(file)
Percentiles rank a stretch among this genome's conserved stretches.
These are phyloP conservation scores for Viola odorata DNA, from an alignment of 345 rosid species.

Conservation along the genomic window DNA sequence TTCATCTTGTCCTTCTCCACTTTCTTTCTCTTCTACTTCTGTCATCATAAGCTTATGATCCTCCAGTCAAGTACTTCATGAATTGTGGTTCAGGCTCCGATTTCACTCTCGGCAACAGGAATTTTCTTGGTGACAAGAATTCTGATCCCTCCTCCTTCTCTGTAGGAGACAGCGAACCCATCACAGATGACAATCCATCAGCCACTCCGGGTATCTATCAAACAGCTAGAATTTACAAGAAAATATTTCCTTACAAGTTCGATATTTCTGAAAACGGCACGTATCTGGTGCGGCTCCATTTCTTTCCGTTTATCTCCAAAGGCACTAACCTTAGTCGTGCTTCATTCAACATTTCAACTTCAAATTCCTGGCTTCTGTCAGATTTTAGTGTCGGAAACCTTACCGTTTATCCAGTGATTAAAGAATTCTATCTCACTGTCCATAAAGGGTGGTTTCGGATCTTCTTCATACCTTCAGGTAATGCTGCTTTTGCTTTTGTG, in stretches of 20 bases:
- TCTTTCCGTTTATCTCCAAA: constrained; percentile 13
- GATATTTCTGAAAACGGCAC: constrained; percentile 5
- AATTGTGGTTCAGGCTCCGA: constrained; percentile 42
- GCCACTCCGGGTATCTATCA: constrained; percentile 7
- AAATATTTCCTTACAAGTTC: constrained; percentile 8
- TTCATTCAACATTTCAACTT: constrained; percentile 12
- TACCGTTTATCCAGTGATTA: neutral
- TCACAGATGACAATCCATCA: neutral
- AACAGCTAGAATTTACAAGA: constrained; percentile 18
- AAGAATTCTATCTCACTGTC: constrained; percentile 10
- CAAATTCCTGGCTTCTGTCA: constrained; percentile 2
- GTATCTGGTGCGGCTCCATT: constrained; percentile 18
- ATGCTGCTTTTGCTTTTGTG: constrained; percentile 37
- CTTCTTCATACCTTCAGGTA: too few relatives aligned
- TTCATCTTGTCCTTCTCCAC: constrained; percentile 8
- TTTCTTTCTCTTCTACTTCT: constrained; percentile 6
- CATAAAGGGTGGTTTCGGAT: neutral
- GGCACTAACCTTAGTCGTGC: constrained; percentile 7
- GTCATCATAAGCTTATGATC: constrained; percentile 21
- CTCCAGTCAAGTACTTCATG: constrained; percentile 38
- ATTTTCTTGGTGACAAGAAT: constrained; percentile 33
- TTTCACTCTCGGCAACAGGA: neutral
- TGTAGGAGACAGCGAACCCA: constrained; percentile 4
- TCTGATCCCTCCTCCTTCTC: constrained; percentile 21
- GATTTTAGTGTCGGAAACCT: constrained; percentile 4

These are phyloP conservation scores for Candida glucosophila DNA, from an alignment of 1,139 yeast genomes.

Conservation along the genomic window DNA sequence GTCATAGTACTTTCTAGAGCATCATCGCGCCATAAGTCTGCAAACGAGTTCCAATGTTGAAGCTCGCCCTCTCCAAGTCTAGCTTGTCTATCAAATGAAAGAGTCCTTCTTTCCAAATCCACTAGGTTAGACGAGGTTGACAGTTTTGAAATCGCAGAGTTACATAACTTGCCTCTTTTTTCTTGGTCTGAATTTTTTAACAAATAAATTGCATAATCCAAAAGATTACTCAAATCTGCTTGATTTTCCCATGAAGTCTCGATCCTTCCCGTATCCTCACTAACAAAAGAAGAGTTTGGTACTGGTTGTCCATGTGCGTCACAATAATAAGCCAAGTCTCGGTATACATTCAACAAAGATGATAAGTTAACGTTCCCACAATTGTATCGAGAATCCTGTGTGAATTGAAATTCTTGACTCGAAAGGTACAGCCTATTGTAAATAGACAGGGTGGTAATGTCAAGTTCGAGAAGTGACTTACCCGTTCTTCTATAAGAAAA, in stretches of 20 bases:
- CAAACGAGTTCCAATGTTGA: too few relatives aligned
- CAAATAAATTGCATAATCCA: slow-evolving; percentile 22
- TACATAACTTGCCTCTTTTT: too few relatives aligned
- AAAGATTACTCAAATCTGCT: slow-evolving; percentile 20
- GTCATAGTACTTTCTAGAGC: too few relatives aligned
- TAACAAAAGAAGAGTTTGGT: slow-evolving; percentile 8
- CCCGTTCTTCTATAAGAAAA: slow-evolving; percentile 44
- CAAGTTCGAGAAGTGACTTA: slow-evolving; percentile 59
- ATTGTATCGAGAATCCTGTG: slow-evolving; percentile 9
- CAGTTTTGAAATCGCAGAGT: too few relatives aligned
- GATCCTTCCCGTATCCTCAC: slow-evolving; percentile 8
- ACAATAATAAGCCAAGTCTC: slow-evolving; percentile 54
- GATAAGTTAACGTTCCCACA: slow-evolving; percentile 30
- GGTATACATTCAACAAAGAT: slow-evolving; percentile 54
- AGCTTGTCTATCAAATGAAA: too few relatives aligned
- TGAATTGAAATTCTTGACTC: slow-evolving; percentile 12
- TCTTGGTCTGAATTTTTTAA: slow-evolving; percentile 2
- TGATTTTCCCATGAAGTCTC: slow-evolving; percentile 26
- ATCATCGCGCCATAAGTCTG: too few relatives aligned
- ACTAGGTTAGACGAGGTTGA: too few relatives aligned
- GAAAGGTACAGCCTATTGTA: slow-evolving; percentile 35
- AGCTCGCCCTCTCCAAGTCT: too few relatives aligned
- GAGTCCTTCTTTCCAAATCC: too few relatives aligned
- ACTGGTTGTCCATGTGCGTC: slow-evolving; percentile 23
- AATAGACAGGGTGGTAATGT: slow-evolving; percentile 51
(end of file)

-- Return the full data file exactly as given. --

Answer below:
Percentiles rank a stretch among this genome's conserved stretches.
These are phyloP conservation scores for Viola odorata DNA, from an alignment of 345 rosid species.

Conservation along the genomic window DNA sequence TTCATCTTGTCCTTCTCCACTTTCTTTCTCTTCTACTTCTGTCATCATAAGCTTATGATCCTCCAGTCAAGTACTTCATGAATTGTGGTTCAGGCTCCGATTTCACTCTCGGCAACAGGAATTTTCTTGGTGACAAGAATTCTGATCCCTCCTCCTTCTCTGTAGGAGACAGCGAACCCATCACAGATGACAATCCATCAGCCACTCCGGGTATCTATCAAACAGCTAGAATTTACAAGAAAATATTTCCTTACAAGTTCGATATTTCTGAAAACGGCACGTATCTGGTGCGGCTCCATTTCTTTCCGTTTATCTCCAAAGGCACTAACCTTAGTCGTGCTTCATTCAACATTTCAACTTCAAATTCCTGGCTTCTGTCAGATTTTAGTGTCGGAAACCTTACCGTTTATCCAGTGATTAAAGAATTCTATCTCACTGTCCATAAAGGGTGGTTTCGGATCTTCTTCATACCTTCAGGTAATGCTGCTTTTGCTTTTGTG, in stretches of 20 bases:
- TCTTTCCGTTTATCTCCAAA: constrained; percentile 13
- GATATTTCTGAAAACGGCAC: constrained; percentile 5
- AATTGTGGTTCAGGCTCCGA: constrained; percentile 42
- GCCACTCCGGGTATCTATCA: constrained; percentile 7
- AAATATTTCCTTACAAGTTC: constrained; percentile 8
- TTCATTCAACATTTCAACTT: constrained; percentile 12
- TACCGTTTATCCAGTGATTA: neutral
- TCACAGATGACAATCCATCA: neutral
- AACAGCTAGAATTTACAAGA: constrained; percentile 18
- AAGAATTCTATCTCACTGTC: constrained; percentile 10
- CAAATTCCTGGCTTCTGTCA: constrained; percentile 2
- GTATCTGGTGCGGCTCCATT: constrained; percentile 18
- ATGCTGCTTTTGCTTTTGTG: constrained; percentile 37
- CTTCTTCATACCTTCAGGTA: too few relatives aligned
- TTCATCTTGTCCTTCTCCAC: constrained; percentile 8
- TTTCTTTCTCTTCTACTTCT: constrained; percentile 6
- CATAAAGGGTGGTTTCGGAT: neutral
- GGCACTAACCTTAGTCGTGC: constrained; percentile 7
- GTCATCATAAGCTTATGATC: constrained; percentile 21
- CTCCAGTCAAGTACTTCATG: constrained; percentile 38
- ATTTTCTTGGTGACAAGAAT: constrained; percentile 33
- TTTCACTCTCGGCAACAGGA: neutral
- TGTAGGAGACAGCGAACCCA: constrained; percentile 4
- TCTGATCCCTCCTCCTTCTC: constrained; percentile 21
- GATTTTAGTGTCGGAAACCT: constrained; percentile 4

These are phyloP conservation scores for Candida glucosophila DNA, from an alignment of 1,139 yeast genomes.

Conservation along the genomic window DNA sequence GTCATAGTACTTTCTAGAGCATCATCGCGCCATAAGTCTGCAAACGAGTTCCAATGTTGAAGCTCGCCCTCTCCAAGTCTAGCTTGTCTATCAAATGAAAGAGTCCTTCTTTCCAAATCCACTAGGTTAGACGAGGTTGACAGTTTTGAAATCGCAGAGTTACATAACTTGCCTCTTTTTTCTTGGTCTGAATTTTTTAACAAATAAATTGCATAATCCAAAAGATTACTCAAATCTGCTTGATTTTCCCATGAAGTCTCGATCCTTCCCGTATCCTCACTAACAAAAGAAGAGTTTGGTACTGGTTGTCCATGTGCGTCACAATAATAAGCCAAGTCTCGGTATACATTCAACAAAGATGATAAGTTAACGTTCCCACAATTGTATCGAGAATCCTGTGTGAATTGAAATTCTTGACTCGAAAGGTACAGCCTATTGTAAATAGACAGGGTGGTAATGTCAAGTTCGAGAAGTGACTTACCCGTTCTTCTATAAGAAAA, in stretches of 20 bases:
- CAAACGAGTTCCAATGTTGA: too few relatives aligned
- CAAATAAATTGCATAATCCA: slow-evolving; percentile 22
- TACATAACTTGCCTCTTTTT: too few relatives aligned
- AAAGATTACTCAAATCTGCT: slow-evolving; percentile 20
- GTCATAGTACTTTCTAGAGC: too few relatives aligned
- TAACAAAAGAAGAGTTTGGT: slow-evolving; percentile 8
- CCCGTTCTTCTATAAGAAAA: slow-evolving; percentile 44
- CAAGTTCGAGAAGTGACTTA: slow-evolving; percentile 59
- ATTGTATCGAGAATCCTGTG: slow-evolving; percentile 9
- CAGTTTTGAAATCGCAGAGT: too few relatives aligned
- GATCCTTCCCGTATCCTCAC: slow-evolving; percentile 8
- ACAATAATAAGCCAAGTCTC: slow-evolving; percentile 54
- GATAAGTTAACGTTCCCACA: slow-evolving; percentile 30
- GGTATACATTCAACAAAGAT: slow-evolving; percentile 54
- AGCTTGTCTATCAAATGAAA: too few relatives aligned
- TGAATTGAAATTCTTGACTC: slow-evolving; percentile 12
- TCTTGGTCTGAATTTTTTAA: slow-evolving; percentile 2
- TGATTTTCCCATGAAGTCTC: slow-evolving; percentile 26
- ATCATCGCGCCATAAGTCTG: too few relatives aligned
- ACTAGGTTAGACGAGGTTGA: too few relatives aligned
- GAAAGGTACAGCCTATTGTA: slow-evolving; percentile 35
- AGCTCGCCCTCTCCAAGTCT: too few relatives aligned
- GAGTCCTTCTTTCCAAATCC: too few relatives aligned
- ACTGGTTGTCCATGTGCGTC: slow-evolving; percentile 23
- AATAGACAGGGTGGTAATGT: slow-evolving; percentile 51